White House Issues Contractor Rules; Business Group Will Sue to Block Them

By Sherie Winston


After nearly four years of promises, the White House has issued rules that set new eligibility requirements for contractors seeking federal work. The plan, labeled by construction organizations and other opponents as "blacklisting" rules, will go into effect on Jan. 19, the last full day of the Clinton administration.

But even before the rule was published in the Dec. 20 Federal Register, the Business Roundtable claimed the regulation was "seriously vague, unfair and  costly" and said it will launch a challenge in federal courts. That lawsuit is expected to be filed on Dec. 21, says a Roundtable spokesman.

At issue is how much latitude a federal contracting officer would have to decide whether a firm bidding on a contract had a "satisfactory" record of complying with state and federal tax, labor, employment, environment and  anti-trust laws.

Stephen E. Sandherr, executive vice president of the Associated General Contractors argues that the rule "violates due process and [will] unnecessarily increase the burden on both the federal contractor and federal contracting officer."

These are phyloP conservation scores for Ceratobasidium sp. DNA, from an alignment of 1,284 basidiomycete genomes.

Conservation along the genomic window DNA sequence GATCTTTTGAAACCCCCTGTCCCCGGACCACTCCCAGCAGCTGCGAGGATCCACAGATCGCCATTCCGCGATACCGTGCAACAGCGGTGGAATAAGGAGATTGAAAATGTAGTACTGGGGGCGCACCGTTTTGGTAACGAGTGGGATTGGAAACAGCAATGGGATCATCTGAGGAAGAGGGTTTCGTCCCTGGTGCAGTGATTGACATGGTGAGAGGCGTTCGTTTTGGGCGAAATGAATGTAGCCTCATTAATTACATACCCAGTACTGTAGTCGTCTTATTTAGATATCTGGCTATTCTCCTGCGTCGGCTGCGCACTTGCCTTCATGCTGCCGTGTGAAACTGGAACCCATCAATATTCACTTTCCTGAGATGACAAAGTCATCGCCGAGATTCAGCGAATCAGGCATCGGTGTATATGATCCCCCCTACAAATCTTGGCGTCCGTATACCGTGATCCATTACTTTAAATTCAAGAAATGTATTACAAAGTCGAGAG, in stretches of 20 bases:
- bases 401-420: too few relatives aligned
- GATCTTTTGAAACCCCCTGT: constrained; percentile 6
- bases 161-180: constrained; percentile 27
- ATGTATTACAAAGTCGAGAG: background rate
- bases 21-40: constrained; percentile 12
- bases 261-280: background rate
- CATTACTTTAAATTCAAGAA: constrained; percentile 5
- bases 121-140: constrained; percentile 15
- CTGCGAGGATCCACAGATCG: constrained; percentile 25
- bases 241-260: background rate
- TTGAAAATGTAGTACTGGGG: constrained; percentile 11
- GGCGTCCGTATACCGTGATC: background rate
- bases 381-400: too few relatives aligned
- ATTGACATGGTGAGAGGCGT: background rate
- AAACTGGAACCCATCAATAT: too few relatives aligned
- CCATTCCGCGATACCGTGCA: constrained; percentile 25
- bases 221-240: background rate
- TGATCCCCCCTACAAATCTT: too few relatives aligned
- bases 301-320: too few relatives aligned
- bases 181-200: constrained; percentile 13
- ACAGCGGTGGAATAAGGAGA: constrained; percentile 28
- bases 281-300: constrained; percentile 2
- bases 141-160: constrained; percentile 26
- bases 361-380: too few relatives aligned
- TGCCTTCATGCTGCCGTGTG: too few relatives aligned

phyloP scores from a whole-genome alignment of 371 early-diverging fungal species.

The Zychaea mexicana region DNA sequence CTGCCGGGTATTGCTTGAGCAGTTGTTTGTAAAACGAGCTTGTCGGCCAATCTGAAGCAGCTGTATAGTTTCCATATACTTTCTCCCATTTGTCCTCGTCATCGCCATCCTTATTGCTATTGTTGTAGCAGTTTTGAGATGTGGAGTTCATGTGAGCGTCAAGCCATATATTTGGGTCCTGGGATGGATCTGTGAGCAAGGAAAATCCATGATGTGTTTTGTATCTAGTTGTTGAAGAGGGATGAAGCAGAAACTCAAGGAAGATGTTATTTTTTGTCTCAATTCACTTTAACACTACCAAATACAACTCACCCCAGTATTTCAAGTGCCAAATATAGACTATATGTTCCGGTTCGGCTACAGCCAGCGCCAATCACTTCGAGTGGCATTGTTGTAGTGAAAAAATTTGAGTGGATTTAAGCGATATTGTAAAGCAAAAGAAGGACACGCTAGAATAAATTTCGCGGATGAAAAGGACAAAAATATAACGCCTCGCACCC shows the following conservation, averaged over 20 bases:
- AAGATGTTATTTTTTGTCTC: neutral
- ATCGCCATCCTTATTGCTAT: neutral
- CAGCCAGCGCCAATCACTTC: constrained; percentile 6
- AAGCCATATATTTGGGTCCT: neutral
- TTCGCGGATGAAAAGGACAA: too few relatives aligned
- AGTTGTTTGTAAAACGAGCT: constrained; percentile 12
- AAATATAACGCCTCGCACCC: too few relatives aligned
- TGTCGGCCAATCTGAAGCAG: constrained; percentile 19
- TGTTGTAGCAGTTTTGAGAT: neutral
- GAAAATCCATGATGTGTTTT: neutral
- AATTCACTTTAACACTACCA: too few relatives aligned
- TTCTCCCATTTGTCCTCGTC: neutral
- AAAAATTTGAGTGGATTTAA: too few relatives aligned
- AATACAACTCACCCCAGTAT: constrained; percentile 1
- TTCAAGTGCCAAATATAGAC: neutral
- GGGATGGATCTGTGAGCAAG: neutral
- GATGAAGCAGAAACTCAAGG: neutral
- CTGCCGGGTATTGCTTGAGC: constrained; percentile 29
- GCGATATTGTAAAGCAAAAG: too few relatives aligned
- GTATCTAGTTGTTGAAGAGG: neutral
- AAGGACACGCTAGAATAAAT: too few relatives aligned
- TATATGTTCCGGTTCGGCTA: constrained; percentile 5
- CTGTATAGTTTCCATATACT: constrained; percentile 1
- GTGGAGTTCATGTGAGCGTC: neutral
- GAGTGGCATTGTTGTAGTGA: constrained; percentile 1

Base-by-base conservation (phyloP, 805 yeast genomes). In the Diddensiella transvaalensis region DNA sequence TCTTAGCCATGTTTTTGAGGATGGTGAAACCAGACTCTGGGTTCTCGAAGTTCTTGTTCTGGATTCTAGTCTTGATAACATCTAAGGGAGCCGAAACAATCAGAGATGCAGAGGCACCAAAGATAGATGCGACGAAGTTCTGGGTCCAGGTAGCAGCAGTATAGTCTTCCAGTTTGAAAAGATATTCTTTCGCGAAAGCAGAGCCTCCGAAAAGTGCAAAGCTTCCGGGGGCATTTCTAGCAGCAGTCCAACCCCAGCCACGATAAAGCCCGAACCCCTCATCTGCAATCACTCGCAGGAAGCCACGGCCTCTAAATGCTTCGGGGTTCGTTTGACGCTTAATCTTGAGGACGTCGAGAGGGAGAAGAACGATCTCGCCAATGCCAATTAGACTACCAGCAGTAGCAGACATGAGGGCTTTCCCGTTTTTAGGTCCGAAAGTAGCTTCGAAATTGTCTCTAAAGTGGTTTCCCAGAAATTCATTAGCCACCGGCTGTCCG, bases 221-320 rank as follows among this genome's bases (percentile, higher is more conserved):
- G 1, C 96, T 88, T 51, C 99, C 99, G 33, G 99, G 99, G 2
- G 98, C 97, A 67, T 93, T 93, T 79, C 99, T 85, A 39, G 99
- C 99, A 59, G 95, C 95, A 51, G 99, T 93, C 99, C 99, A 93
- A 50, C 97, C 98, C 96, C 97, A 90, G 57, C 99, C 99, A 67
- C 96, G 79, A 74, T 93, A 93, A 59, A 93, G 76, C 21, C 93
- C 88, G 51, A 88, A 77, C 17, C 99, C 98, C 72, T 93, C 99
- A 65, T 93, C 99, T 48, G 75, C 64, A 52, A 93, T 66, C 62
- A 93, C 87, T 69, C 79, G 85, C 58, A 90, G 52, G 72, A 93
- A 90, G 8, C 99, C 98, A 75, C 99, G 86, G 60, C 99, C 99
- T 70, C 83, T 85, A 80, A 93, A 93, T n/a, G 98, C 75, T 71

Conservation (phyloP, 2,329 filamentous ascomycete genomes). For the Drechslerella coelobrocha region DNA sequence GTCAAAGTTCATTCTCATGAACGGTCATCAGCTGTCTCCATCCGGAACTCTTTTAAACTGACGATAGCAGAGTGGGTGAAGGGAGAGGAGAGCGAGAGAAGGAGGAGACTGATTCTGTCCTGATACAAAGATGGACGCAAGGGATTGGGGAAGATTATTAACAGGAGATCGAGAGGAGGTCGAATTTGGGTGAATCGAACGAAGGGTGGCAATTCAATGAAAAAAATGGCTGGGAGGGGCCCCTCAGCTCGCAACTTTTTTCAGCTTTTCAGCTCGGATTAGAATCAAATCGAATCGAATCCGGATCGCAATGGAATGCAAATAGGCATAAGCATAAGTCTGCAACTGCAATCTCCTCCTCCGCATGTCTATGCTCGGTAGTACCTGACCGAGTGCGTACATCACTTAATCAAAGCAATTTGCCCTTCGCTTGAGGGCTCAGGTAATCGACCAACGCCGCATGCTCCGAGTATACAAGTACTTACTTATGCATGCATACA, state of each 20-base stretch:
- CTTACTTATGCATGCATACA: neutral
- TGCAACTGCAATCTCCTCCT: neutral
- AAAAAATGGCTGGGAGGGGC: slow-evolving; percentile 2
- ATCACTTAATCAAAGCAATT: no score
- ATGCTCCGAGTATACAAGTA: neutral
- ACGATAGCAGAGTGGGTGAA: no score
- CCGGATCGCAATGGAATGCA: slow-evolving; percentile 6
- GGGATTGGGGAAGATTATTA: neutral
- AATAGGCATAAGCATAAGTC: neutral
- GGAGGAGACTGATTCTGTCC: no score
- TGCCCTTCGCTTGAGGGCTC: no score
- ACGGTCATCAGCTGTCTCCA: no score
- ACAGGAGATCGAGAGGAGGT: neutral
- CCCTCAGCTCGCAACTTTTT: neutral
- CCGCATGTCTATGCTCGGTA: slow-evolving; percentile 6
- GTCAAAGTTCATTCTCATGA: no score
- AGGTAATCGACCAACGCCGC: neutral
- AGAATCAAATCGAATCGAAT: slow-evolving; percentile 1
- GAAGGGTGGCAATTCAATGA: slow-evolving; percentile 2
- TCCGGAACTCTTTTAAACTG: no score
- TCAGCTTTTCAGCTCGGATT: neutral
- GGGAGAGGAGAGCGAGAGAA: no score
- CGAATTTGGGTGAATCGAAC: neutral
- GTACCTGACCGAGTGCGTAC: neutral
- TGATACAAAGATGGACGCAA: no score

Associated Builders and Contractors President W.Thomas Musser asserts that these regulations "illegally interfere with the contracting process, and put the agencies' contracting officers in the impossible position of interpreting labor law and other laws, areas in which they have no training or expertise." ABC is particularly worried about the regulations' potential impact in union "salting" cases.

But union officials support the new rules and contend they are necessary to weed out contractors who repeatedly violate the law.

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